It is in this very personal context, rather than in abstract intellectual formulas, that one must seek the genesis of Camus's work and its freshness. The full flavor of the personality, sensitivity, and imagination of the man has often been lost in unnecessarily complex analyses. If, as seems likely, The Stranger continues to be one of the significant works in twentieth-century literature, it is not merely because of the new qualities of tone and energy in the writing. (pp. 6-7)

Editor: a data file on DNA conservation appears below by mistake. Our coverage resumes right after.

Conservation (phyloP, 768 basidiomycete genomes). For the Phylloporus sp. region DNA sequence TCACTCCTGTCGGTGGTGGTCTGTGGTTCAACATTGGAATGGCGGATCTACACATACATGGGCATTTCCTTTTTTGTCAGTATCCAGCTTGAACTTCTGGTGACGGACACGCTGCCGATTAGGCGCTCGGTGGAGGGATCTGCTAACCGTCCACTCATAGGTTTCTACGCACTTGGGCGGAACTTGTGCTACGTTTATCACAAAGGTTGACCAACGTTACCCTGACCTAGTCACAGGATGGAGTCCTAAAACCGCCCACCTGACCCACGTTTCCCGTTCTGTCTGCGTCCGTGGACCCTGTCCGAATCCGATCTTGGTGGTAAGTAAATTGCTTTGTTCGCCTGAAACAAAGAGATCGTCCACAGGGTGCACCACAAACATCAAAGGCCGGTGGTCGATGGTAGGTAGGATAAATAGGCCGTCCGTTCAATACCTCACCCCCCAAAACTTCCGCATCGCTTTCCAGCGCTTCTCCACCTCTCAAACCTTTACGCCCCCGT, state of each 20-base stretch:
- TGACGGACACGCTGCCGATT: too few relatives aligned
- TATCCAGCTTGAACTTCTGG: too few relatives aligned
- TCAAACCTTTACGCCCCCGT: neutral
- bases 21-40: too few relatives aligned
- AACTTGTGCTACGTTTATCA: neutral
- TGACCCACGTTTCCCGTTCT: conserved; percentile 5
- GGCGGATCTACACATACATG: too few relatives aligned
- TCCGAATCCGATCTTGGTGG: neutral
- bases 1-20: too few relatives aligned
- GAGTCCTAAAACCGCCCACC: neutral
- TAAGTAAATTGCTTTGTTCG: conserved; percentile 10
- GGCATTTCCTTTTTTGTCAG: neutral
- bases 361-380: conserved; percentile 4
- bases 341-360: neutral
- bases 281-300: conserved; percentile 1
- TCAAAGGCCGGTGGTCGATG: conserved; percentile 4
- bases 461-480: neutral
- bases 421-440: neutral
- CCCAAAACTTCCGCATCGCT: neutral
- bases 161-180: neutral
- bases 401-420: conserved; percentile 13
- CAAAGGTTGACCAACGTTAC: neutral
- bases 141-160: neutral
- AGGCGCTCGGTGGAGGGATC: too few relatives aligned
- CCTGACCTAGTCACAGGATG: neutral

He was never hampered by the grinding and obsessive sense of limitation and guilt that Sartre seems to feel as a "petit-bourgeois" in the era of "the Masses."… Sartre settles with his conscience through speech and writing, whereas Camus took positions and acted directly in the political issues of concern to him, whether with or against the point of view prevalent in his entourage. The football player and lightweight boxing champion of Algiers that he had once been never mistook a battle of words for a real battle with all the physical risks, violence, and dangers it involved. Both what he had to say and the way he said it stood out with startling distinctness against the complex and often nebulous background of a literature richer at that time in literary savoir-faire than in authentic literary creativeness. (pp. 7-8)